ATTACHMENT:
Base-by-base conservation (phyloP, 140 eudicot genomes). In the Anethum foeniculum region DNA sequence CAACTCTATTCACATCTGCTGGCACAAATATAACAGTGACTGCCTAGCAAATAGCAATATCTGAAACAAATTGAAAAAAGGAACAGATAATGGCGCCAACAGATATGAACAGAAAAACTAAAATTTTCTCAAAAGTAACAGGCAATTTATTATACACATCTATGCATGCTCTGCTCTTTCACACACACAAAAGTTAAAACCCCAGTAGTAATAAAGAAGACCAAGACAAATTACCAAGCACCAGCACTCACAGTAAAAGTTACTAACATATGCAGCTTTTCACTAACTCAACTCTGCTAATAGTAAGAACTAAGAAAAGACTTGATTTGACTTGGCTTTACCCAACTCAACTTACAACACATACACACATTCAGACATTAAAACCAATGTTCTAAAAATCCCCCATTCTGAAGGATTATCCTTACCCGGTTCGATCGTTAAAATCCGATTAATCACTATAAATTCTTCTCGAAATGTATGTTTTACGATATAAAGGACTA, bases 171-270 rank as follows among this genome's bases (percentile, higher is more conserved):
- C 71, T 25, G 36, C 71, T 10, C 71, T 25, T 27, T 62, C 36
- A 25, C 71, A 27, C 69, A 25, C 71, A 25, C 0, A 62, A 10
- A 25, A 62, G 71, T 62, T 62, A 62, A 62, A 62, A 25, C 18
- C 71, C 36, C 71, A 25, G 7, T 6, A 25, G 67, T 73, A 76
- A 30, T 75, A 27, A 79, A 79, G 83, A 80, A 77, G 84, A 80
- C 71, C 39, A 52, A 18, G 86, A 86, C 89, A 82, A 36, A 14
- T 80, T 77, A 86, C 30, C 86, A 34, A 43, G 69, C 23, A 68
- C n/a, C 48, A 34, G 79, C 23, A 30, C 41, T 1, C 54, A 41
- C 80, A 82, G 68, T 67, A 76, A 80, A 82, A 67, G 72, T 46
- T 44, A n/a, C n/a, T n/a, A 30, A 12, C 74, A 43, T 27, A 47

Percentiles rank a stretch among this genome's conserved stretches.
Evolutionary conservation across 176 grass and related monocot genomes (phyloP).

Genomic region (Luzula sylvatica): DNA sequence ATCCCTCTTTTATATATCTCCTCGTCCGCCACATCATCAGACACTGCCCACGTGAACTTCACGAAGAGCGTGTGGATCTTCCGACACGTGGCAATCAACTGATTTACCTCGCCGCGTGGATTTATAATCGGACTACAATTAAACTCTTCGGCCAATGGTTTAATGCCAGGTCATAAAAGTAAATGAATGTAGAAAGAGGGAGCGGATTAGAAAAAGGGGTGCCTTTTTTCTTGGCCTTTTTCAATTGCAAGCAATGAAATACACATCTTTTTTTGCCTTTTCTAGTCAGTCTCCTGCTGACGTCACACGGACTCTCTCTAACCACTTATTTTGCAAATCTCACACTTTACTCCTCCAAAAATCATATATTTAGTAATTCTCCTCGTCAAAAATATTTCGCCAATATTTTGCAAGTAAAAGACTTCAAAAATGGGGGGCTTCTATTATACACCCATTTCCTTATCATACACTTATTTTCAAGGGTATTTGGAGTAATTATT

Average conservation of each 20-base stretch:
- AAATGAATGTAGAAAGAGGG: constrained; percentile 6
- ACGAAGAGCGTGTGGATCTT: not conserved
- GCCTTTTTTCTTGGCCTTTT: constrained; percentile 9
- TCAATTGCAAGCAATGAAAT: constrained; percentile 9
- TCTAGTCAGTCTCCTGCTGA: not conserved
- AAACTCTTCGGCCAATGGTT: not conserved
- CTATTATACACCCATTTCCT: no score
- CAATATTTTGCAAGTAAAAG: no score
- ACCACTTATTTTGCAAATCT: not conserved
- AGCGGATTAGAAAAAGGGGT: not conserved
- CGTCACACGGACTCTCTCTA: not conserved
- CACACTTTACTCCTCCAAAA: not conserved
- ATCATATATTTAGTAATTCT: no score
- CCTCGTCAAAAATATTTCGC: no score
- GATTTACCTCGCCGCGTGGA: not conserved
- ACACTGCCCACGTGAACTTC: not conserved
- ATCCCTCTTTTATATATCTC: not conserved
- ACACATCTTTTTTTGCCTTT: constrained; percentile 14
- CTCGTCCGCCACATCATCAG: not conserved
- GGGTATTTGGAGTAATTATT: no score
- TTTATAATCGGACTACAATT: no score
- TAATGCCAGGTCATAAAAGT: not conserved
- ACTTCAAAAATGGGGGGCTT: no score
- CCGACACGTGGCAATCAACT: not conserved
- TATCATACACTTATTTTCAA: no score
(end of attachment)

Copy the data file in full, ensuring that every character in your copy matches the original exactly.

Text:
Base-by-base conservation (phyloP, 140 eudicot genomes). In the Anethum foeniculum region DNA sequence CAACTCTATTCACATCTGCTGGCACAAATATAACAGTGACTGCCTAGCAAATAGCAATATCTGAAACAAATTGAAAAAAGGAACAGATAATGGCGCCAACAGATATGAACAGAAAAACTAAAATTTTCTCAAAAGTAACAGGCAATTTATTATACACATCTATGCATGCTCTGCTCTTTCACACACACAAAAGTTAAAACCCCAGTAGTAATAAAGAAGACCAAGACAAATTACCAAGCACCAGCACTCACAGTAAAAGTTACTAACATATGCAGCTTTTCACTAACTCAACTCTGCTAATAGTAAGAACTAAGAAAAGACTTGATTTGACTTGGCTTTACCCAACTCAACTTACAACACATACACACATTCAGACATTAAAACCAATGTTCTAAAAATCCCCCATTCTGAAGGATTATCCTTACCCGGTTCGATCGTTAAAATCCGATTAATCACTATAAATTCTTCTCGAAATGTATGTTTTACGATATAAAGGACTA, bases 171-270 rank as follows among this genome's bases (percentile, higher is more conserved):
- C 71, T 25, G 36, C 71, T 10, C 71, T 25, T 27, T 62, C 36
- A 25, C 71, A 27, C 69, A 25, C 71, A 25, C 0, A 62, A 10
- A 25, A 62, G 71, T 62, T 62, A 62, A 62, A 62, A 25, C 18
- C 71, C 36, C 71, A 25, G 7, T 6, A 25, G 67, T 73, A 76
- A 30, T 75, A 27, A 79, A 79, G 83, A 80, A 77, G 84, A 80
- C 71, C 39, A 52, A 18, G 86, A 86, C 89, A 82, A 36, A 14
- T 80, T 77, A 86, C 30, C 86, A 34, A 43, G 69, C 23, A 68
- C n/a, C 48, A 34, G 79, C 23, A 30, C 41, T 1, C 54, A 41
- C 80, A 82, G 68, T 67, A 76, A 80, A 82, A 67, G 72, T 46
- T 44, A n/a, C n/a, T n/a, A 30, A 12, C 74, A 43, T 27, A 47

Percentiles rank a stretch among this genome's conserved stretches.
Evolutionary conservation across 176 grass and related monocot genomes (phyloP).

Genomic region (Luzula sylvatica): DNA sequence ATCCCTCTTTTATATATCTCCTCGTCCGCCACATCATCAGACACTGCCCACGTGAACTTCACGAAGAGCGTGTGGATCTTCCGACACGTGGCAATCAACTGATTTACCTCGCCGCGTGGATTTATAATCGGACTACAATTAAACTCTTCGGCCAATGGTTTAATGCCAGGTCATAAAAGTAAATGAATGTAGAAAGAGGGAGCGGATTAGAAAAAGGGGTGCCTTTTTTCTTGGCCTTTTTCAATTGCAAGCAATGAAATACACATCTTTTTTTGCCTTTTCTAGTCAGTCTCCTGCTGACGTCACACGGACTCTCTCTAACCACTTATTTTGCAAATCTCACACTTTACTCCTCCAAAAATCATATATTTAGTAATTCTCCTCGTCAAAAATATTTCGCCAATATTTTGCAAGTAAAAGACTTCAAAAATGGGGGGCTTCTATTATACACCCATTTCCTTATCATACACTTATTTTCAAGGGTATTTGGAGTAATTATT

Average conservation of each 20-base stretch:
- AAATGAATGTAGAAAGAGGG: constrained; percentile 6
- ACGAAGAGCGTGTGGATCTT: not conserved
- GCCTTTTTTCTTGGCCTTTT: constrained; percentile 9
- TCAATTGCAAGCAATGAAAT: constrained; percentile 9
- TCTAGTCAGTCTCCTGCTGA: not conserved
- AAACTCTTCGGCCAATGGTT: not conserved
- CTATTATACACCCATTTCCT: no score
- CAATATTTTGCAAGTAAAAG: no score
- ACCACTTATTTTGCAAATCT: not conserved
- AGCGGATTAGAAAAAGGGGT: not conserved
- CGTCACACGGACTCTCTCTA: not conserved
- CACACTTTACTCCTCCAAAA: not conserved
- ATCATATATTTAGTAATTCT: no score
- CCTCGTCAAAAATATTTCGC: no score
- GATTTACCTCGCCGCGTGGA: not conserved
- ACACTGCCCACGTGAACTTC: not conserved
- ATCCCTCTTTTATATATCTC: not conserved
- ACACATCTTTTTTTGCCTTT: constrained; percentile 14
- CTCGTCCGCCACATCATCAG: not conserved
- GGGTATTTGGAGTAATTATT: no score
- TTTATAATCGGACTACAATT: no score
- TAATGCCAGGTCATAAAAGT: not conserved
- ACTTCAAAAATGGGGGGCTT: no score
- CCGACACGTGGCAATCAACT: not conserved
- TATCATACACTTATTTTCAA: no score